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Maine casino is sold for $160 million

OXFORD, Maine — Less than a year after it opened, Oxford Casino is being sold for about $160 million to Churchill Downs Inc., the Kentucky-based gambling company announced Friday.

The deal awaits approval by the Maine Gambling Control Board and is expected to close in the fourth quarter of 2013.

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Churchill Downs Chairman Robert Evans said the acquisition of Oxford continues its focus on investing capital in gambling friendly states and in newer properties.

Churchill Downs Inc. is a multistate, publicly traded company with racetracks including the site of the Kentucky Derby, casinos and online wagering.

‘‘The Oxford team of over 400 employees has done an exceptional job and we look forward to welcoming them into the Churchill Downs family,’’ Evans said in a statement.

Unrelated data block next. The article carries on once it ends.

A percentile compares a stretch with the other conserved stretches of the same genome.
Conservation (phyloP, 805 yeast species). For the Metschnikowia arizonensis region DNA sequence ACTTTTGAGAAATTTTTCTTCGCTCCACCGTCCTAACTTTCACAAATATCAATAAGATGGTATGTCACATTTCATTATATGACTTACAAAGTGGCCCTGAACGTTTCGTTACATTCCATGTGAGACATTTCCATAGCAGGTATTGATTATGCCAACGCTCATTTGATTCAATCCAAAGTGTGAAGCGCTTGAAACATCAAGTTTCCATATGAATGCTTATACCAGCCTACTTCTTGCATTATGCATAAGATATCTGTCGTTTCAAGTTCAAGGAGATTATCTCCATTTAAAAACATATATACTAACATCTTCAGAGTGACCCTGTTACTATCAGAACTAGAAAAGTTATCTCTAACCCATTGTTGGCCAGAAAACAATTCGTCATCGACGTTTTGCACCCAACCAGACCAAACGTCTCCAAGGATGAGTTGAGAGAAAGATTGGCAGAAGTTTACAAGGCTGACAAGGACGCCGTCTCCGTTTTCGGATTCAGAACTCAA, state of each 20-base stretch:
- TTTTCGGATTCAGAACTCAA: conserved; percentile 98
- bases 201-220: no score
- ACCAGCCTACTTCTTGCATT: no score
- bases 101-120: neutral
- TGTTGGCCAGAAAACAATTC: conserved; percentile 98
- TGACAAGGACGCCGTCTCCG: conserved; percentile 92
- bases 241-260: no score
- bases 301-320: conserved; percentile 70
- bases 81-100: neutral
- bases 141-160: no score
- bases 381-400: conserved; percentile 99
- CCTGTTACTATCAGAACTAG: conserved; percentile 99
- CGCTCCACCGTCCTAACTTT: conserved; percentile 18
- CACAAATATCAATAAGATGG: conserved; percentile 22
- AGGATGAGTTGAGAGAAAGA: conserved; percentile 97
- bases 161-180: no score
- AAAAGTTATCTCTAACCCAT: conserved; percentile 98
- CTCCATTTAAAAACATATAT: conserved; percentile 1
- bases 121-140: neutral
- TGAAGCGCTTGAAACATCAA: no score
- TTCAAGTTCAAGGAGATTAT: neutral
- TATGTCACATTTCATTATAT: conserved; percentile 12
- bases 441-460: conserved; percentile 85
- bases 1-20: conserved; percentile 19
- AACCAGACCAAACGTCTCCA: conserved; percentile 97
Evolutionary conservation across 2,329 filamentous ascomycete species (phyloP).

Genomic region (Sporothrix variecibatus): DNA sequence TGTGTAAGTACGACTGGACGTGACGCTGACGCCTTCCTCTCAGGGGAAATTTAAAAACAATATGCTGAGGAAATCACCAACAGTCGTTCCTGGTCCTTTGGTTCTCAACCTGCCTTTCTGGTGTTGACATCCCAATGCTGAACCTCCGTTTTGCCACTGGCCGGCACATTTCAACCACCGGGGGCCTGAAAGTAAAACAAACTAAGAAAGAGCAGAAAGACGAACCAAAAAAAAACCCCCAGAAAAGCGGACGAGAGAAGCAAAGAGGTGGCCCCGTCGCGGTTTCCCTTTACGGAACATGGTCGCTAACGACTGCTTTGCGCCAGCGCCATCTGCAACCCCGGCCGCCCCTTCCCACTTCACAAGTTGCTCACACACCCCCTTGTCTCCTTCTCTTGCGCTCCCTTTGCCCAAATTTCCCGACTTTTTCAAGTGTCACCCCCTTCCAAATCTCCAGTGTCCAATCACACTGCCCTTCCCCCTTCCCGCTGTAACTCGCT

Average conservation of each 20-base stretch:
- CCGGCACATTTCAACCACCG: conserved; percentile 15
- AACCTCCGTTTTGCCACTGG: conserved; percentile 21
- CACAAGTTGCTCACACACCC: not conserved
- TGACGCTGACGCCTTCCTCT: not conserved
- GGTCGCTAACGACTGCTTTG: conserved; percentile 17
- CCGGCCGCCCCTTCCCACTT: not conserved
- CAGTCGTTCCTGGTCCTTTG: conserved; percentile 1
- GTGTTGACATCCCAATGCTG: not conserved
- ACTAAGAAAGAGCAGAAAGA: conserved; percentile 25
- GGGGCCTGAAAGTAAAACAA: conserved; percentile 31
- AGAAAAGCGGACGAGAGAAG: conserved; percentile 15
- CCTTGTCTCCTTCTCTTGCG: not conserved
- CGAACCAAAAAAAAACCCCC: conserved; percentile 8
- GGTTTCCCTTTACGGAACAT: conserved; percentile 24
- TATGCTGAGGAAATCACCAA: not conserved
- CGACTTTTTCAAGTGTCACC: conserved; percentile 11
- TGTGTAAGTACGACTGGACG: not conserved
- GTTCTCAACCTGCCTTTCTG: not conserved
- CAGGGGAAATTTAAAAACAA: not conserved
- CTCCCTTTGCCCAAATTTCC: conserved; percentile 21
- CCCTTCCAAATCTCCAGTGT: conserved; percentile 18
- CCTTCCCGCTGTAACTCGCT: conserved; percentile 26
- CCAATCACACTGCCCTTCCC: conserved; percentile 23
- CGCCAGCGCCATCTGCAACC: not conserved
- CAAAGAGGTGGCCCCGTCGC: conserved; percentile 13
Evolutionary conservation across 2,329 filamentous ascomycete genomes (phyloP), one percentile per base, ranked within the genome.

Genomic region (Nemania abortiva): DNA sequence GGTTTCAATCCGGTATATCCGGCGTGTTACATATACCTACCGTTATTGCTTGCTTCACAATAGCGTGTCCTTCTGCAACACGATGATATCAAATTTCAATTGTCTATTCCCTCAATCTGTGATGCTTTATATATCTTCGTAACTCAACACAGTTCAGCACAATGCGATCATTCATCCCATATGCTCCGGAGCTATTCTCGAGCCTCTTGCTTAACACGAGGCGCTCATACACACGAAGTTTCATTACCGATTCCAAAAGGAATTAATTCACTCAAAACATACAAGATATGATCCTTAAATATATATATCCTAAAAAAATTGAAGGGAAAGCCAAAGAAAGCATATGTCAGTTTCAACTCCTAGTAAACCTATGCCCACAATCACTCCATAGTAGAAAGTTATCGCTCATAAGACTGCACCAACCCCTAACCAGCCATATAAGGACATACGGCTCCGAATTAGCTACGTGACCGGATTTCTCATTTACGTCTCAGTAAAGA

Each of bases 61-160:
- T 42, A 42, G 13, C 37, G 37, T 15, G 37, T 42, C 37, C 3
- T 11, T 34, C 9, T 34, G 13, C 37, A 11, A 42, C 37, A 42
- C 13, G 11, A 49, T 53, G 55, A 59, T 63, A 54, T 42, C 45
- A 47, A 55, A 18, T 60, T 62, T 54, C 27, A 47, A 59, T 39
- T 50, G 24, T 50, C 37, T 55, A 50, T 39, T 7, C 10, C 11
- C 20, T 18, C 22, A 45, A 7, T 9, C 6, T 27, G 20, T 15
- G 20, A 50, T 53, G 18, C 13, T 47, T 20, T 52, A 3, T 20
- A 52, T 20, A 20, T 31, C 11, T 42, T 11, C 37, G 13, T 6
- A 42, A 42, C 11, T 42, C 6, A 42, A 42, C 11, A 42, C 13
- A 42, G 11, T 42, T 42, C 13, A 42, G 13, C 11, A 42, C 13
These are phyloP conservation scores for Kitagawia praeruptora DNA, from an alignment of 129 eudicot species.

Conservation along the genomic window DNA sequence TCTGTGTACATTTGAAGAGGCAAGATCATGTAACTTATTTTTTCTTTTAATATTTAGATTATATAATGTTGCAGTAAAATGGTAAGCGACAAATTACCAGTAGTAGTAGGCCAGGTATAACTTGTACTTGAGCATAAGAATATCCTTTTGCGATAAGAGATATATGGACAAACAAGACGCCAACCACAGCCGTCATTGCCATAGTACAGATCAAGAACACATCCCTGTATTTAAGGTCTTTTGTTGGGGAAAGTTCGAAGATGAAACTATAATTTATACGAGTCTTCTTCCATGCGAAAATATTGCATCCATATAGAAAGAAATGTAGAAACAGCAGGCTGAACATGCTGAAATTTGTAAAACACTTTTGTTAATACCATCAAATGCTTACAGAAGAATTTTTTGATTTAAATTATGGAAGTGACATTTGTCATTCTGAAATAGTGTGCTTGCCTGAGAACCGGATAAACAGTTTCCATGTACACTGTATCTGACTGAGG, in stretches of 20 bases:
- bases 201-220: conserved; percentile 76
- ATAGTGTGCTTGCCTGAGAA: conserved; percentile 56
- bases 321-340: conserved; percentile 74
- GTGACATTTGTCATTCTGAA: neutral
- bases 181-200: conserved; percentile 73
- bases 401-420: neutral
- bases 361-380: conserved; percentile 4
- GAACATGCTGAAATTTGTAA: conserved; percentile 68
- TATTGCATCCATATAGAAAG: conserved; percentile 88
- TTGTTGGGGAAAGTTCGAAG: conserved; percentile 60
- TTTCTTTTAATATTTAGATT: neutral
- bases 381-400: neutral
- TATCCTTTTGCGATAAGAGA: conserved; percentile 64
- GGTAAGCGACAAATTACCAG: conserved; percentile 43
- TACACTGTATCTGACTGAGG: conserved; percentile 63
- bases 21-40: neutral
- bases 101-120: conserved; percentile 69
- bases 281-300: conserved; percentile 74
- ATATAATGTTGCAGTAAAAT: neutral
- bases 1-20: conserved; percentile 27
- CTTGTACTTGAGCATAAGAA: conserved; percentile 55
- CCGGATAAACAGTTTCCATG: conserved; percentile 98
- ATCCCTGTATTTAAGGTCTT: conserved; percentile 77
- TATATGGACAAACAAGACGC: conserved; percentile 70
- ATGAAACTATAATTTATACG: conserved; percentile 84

Bob Bahre of Black Bear Realty, the casino’s developer, said operating casinos is not its core business, ‘‘and we thought that the time was right to look for a major gaming company that could take this property to the next level. We are confident that we have found such a group in Churchill Downs, and we look forward to welcoming them into the community.’’

Dennis Bailey of the consulting firm Savvy Inc., who opposed Oxford and other casino proposals to come up in Maine, said Friday’s announcement ‘‘wasn’t a real surprise.’’

Bailey said the casino was promoted as a local business, but the sale shows ‘‘it was never a local business.’’

Located in Oxford, a small town in the western part of the state about 45 minutes northwest of Portland, the casino opened in June and completed an expansion of its gambling floor last fall. It is one of two casinos in Maine, along with Hollywood Casino in Bangor.

With Hollywood only operating with slot machines at the time, Maine voters in November 2010 narrowly approved a referendum allowing Oxford, which would become the state’s first casino with table games. The measure passed by less than 1 percentage point, and a recount was conducted.

Casino opponents abandoned the recount after there was no appreciable change in the margin with more than 20 percent of the statewide vote tallied.

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